Five-time Olympian Frances Houghton announces her retirement from rowing

Frances Houghton won three Olympic silver medals in five appearances at the Games, as well as four World Championship titles in her glittering career


Three-time Olympic silver medallist Frances Houghton has decided to call time on her glittering career, which has spanned 16 years at the senior level.

Along with the silvers won at the Athens, Beijing and Rio Olympic Games, Houghton was part of four World Championships winning crews in the quadruple sculls.

At Rio 2016, Houghton was part of the crew who delivered Britain’s first ever women’s eight Olympic medal, finishing second behind the USA.

“Having achieved my goal of going to five Olympic Games, this is the right time for me to retire,” she said.

“To row at an elite level was my dream since the age of 11, and winning silver in Rio with such an inspiring, fun and motivated team was the perfect end.”

Houghton first joined the Great Britain junior squad in 1995, winning a World Junior Championships bronze in 1998 with Debbie Flood. A year later she took gold in the World U23 Championships, again with Flood.

Making her Olympic debut at Sydney 2000, Houghton finished ninth in the double sculls with Sarah Winckless. Four years later she was on the podium in Athens with a silver in the quadruple sculls – an event she enjoyed great success in.

Teaming up with Winckless, Rebecca Romero and Katherine Grainger she won her first senior World Championships gold in Gifu in 2005. Flood replaced Romero for the win at Eton in 2006 and later Annie Vernon came in for Winckless to complete the hat-trick in Munich in 2007.

The crew couldn’t keep their golden run going at Beijing 2008, finishing second to the Chinese crew. In 2010, Houghton, Flood, Vernon and Beth Rodford won gold again in Karapiro.

A switch from sculling to sweep in 2016 saw her join the women’s eight; winning the European Championships and finishing second at the Olympics.

In November, Houghton was named female Olympian of the Year at the GB Rowing Team dinner at Twickenham.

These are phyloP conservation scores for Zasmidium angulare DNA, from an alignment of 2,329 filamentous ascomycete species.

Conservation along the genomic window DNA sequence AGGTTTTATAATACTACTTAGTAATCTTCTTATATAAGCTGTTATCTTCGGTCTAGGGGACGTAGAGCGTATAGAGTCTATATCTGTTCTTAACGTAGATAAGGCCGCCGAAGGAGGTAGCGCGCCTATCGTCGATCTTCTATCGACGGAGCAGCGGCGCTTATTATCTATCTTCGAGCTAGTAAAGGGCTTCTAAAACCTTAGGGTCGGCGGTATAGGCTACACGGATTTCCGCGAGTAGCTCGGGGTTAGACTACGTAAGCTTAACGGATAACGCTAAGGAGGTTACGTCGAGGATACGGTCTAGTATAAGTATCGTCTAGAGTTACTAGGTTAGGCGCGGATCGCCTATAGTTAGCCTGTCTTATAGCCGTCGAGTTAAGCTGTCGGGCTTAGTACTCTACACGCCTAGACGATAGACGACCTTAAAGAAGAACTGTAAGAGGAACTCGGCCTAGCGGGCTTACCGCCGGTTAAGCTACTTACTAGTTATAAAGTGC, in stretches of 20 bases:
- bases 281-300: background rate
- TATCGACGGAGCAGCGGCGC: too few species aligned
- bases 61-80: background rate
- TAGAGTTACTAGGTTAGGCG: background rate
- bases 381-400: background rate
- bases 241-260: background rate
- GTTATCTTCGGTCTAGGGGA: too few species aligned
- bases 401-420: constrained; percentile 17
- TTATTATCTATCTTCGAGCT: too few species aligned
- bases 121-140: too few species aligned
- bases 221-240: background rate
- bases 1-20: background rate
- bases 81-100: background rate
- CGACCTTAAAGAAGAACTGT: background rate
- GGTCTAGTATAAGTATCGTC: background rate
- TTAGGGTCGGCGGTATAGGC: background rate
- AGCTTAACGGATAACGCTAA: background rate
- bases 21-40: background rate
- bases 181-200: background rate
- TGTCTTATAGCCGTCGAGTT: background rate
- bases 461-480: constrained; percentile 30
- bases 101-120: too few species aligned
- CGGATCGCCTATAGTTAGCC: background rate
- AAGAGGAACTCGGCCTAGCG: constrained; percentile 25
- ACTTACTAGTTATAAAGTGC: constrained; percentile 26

She added: “I have been fortunate to row with so many incredible people throughout my career, with whom I share many great memories and they all made the hard work worth every moment.

“My greatest debts of gratitude go to my mother (Andrea), sister (Joanna) and fiancé (Steve), without whose support, understanding and endless encouragement this year following the passing of my father (who came to almost every race I entered for 25 years) just a few weeks before the Games, I would not have been in Rio at all.

“I look forward to watching the next generation of rowers going from strength to strength. I hope they enjoy the sport as much as I have!”

Sir David Tanner, Performance Director at British Rowing, said: “We all wish Frances well in retirement after what has been a remarkable career. To perform at the highest level of the sport for 16 years covering five Olympic Games is an incredible achievement. With her World medals as a Junior and then Under 23, she was a trail-blazer for young female rowers, as well as laying a great base for her senior career .

“Frances has been a role model to the future generation of British rowers and a crew-maker for her peers and her experience and presence within the Olympic squad will be sorely missed.”